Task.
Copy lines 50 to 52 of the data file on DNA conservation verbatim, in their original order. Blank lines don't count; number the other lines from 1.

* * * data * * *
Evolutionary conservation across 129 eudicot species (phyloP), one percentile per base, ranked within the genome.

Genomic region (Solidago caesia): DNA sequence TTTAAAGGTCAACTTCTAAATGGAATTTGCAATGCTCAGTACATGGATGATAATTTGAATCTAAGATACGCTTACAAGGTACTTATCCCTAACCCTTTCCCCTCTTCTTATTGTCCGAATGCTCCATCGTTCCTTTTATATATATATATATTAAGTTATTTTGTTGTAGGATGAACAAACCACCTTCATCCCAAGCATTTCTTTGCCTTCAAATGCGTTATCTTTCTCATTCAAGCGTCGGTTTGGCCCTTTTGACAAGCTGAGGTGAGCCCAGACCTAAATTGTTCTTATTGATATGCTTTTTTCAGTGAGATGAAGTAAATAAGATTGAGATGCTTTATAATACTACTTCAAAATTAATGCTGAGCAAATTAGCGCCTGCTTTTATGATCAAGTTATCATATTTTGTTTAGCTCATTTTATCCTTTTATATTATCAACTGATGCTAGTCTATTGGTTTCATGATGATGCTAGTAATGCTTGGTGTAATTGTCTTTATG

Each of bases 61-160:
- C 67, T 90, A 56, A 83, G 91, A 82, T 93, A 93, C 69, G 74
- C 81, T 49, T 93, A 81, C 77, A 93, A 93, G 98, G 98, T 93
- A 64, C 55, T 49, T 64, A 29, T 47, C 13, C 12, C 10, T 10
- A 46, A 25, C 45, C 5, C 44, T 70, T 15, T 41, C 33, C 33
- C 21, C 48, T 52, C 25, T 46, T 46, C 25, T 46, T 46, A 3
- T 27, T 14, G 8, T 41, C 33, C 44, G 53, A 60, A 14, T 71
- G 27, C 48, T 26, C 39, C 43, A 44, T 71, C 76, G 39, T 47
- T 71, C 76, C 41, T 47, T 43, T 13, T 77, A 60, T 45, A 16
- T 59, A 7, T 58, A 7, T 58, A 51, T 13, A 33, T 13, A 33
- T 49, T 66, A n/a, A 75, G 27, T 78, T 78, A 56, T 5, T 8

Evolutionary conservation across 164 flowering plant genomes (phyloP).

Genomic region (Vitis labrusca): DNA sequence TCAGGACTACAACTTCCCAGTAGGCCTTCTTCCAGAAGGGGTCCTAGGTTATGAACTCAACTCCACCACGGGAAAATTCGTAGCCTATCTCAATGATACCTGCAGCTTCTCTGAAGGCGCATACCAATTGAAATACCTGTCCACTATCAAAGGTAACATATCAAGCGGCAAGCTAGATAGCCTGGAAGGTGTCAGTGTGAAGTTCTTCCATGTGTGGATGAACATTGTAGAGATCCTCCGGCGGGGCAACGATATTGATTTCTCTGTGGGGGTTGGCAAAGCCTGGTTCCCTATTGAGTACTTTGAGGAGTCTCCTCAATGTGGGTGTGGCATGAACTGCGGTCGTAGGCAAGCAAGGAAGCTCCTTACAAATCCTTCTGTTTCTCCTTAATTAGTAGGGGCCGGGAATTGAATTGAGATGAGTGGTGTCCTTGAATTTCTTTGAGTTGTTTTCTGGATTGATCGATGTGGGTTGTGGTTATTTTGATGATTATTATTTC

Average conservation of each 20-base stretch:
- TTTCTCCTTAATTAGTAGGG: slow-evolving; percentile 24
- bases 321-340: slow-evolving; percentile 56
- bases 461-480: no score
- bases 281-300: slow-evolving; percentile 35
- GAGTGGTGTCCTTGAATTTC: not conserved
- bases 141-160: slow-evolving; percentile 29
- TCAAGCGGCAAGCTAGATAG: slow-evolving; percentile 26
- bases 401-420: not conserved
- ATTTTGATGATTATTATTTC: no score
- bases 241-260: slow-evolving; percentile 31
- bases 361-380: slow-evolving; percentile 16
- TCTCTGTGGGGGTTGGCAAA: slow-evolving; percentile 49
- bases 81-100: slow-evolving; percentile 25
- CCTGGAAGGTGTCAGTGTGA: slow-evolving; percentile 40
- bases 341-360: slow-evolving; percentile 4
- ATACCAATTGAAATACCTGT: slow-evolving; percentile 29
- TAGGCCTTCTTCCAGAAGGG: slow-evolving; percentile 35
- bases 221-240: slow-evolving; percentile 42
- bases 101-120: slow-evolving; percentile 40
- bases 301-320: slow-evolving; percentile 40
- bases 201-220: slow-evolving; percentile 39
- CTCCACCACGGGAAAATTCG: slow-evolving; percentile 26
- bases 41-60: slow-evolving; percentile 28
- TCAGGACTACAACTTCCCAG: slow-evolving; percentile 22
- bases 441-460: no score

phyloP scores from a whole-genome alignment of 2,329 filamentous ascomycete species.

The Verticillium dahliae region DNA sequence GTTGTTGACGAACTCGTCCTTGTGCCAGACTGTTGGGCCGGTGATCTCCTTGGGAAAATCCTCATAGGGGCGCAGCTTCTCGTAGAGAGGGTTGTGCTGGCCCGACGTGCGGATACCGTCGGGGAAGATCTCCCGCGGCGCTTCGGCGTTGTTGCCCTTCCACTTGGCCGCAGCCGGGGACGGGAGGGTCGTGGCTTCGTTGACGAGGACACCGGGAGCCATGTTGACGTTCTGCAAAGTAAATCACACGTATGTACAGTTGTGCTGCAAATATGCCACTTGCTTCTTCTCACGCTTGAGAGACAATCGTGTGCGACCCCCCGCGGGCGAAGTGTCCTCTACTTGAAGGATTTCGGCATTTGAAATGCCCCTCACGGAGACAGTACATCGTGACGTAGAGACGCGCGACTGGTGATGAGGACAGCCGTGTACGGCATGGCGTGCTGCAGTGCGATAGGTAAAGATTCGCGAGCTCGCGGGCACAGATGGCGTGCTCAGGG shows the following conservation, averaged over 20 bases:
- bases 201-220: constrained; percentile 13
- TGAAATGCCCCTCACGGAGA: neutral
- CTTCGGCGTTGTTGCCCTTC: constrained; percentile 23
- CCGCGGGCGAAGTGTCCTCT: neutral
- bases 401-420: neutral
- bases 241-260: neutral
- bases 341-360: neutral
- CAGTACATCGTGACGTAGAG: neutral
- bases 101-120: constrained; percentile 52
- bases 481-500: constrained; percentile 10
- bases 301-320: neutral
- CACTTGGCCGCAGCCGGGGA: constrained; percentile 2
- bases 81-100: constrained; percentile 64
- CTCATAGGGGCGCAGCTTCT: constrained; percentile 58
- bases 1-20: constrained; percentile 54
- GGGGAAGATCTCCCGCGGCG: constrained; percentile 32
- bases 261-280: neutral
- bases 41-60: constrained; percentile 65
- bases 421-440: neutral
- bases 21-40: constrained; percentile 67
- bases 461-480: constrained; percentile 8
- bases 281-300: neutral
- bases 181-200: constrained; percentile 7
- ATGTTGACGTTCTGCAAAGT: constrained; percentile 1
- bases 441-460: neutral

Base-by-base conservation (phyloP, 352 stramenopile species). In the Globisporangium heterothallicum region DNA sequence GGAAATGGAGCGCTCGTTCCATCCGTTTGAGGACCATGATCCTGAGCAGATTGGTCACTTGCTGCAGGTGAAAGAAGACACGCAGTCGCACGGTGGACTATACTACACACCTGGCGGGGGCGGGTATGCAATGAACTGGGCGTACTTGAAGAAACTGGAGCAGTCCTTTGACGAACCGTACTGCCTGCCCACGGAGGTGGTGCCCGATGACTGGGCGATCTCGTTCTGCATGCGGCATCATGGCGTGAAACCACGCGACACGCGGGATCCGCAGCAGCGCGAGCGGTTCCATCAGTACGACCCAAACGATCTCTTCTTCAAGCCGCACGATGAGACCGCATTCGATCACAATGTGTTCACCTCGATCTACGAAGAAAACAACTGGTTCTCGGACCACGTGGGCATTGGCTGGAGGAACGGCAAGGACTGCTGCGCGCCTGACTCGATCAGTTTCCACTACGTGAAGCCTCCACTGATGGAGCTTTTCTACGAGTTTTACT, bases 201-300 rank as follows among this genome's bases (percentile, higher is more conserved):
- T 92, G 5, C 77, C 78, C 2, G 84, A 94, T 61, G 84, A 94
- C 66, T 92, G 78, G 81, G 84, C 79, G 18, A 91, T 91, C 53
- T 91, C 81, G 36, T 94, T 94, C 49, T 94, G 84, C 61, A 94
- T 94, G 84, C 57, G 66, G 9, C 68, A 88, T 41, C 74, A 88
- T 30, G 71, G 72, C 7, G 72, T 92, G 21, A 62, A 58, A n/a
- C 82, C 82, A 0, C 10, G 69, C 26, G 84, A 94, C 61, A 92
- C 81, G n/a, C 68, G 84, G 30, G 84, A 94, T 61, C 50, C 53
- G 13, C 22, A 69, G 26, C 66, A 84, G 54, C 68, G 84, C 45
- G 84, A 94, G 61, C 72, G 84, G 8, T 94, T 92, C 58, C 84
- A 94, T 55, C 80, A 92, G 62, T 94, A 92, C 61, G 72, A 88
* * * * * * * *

- bases 341-360: neutral
- CAGTACATCGTGACGTAGAG: neutral
- bases 101-120: constrained; percentile 52